YouTube To Charge For Watching Videos
You may soon have to pay around $Aud5.00 a month to watch videos from specialist YouTube channels. Reports in the Financial Times claim that a paid-for subscription model is expected to launch later this week and will enable producers to make new and exclusive content available online
The video site, owned by Google, is set to launch a paid-for subscription service later this week that will charge users to access content on some of its specialist channels. According to reports in the Financial Times, a single-channel subscription is expected to cost $Aud5.00 a month and will apply to as many as 50 YouTube channels.
YOUTUBE IN NUMBERS
More than 1 billion unique users visit YouTube each month.
Over 4 billion hours of video are watched each month on YouTube.
72 hours of video are uploaded to YouTube every minute.
70% of YouTube traffic comes from outside the US.
YouTube is localized in 53 countries and across 61 languages.
In 2011, YouTube had more than 1 trillion views or around 140 views for every person on Earth.
Millions of free subscriptions happen each day.
Subscriptions allow you to connect with channels you're interested in and keep up with their activity on the site
Paying customers will be able to get access to exclusive videos, TV shows and films from select specialist channels.
Paying a subscription may also remove adverts from free videos.
YouTube revamped the site and introduced channels in December 2011.
In October 2012, the site launched 60 partner channels, including BBC Worldwide On Earth, ITN, the Jamie Oliver Food Channel and Mixmag TV.
Other partners include Channel 4 and Film 4, Howcast and The Onion.
It is not yet known which of these partner channels will be included in YouTube's subscription service when it launches.
A 'person familiar with the plans' told the FT that the channels will show archived content or exclusive previews and clips.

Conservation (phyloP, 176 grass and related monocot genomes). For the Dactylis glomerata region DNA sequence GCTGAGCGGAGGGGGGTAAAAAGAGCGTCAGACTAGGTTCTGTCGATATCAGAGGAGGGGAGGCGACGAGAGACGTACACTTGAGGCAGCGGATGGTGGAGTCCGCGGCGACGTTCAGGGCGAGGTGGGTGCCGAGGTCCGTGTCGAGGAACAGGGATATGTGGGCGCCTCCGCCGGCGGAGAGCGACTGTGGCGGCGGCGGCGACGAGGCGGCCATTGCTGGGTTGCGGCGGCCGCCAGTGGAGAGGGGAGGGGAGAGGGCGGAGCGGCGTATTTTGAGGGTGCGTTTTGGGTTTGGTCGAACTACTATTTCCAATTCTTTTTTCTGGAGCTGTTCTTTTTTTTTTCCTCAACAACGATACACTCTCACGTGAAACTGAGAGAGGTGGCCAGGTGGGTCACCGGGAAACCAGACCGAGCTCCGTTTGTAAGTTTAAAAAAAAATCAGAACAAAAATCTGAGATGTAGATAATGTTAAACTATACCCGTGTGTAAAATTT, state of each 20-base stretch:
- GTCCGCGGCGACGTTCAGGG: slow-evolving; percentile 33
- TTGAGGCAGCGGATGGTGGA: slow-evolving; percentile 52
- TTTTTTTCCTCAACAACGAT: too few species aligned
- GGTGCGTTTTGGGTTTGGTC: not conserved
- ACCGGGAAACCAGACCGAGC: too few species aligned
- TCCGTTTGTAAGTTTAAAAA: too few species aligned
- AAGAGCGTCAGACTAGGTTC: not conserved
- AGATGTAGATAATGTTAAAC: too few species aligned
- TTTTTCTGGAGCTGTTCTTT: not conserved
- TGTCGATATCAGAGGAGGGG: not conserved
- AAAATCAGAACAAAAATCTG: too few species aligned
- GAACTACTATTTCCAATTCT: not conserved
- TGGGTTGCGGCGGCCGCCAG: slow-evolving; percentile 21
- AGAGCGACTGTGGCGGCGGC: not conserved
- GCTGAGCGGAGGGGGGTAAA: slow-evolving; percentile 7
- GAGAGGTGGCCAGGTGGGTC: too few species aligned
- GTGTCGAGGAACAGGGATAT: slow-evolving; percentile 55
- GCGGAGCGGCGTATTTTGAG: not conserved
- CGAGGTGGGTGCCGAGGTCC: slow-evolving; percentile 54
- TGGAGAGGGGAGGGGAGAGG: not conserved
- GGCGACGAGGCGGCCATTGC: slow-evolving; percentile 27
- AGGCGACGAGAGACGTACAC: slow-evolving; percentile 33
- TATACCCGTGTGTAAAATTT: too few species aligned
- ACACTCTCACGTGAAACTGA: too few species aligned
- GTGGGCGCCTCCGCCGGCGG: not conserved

The extra money is also expected to fund new TV and film shows that will be shown exclusively online. Paid-for subscriptions are an alternative way for YouTube to make money, in addition to its advertising revenues.
The new channels have helped expand YouTube's audience to 1bn users who watch 6bn hours of video each month.
You can already subscribe to get updates from channels for free.
It is not yet known which channels will be included in YouTube's subscription model when it launches sometime later this month. YouTube partners including Howcast, BBC and Channel 4 could get extra money from subscriptions to produce new content, or use to it make money from archived clips
YouTube hasn't confirmed the paid-for subscription plans, but a Google spokesman said: 'We're looking into creating a subscription platform that could bring even more great content to YouTube for our users to enjoy and provide our creators with another vehicle to generate revenue from their content, beyond the rental and ad-supported models we offer.'
Rumours about paid-for subscriptions began in January when AdAge reported YouTube had been in touch with a 'small group of channel producers'.
The reports claimed YouTube had asked them to submit applications to create channels that users would have to pay to access.
Then in February, Android fan blog Android Police noticed the YouTube app had been updated to include 'channel subscribe' code.
YouTube is also believed to be considering charging for content libraries and access to live events on a pay-per-view basics
The code appeared to describe a function in the app which tells users they can only subscribe to or unsubscribe from paid channels from their desktop or laptop computers.
It reads: '
In addition to episodic content, YouTube is also considering charging for content libraries and access to live events on a pay-per-view basics, as well as self-help or financial advice shows.
YouTube is expected to launch the paid-for subscription as an experiment.
The revenue split between YouTube and the channel producers is expected to be similar to the 45-55 split that YouTube currently has with advertising revenue.
At a media conference last year, YouTube's CEO Salar Kamangar said that a subscription model would give TV networks and producers of these networks a more direct line to their audience with lower costs. A Google spokesman added: 'We have long maintained that different content requires different types of payment models. 'There are a lot of our content creators that think they would benefit from subscriptions, so we're looking at that.'
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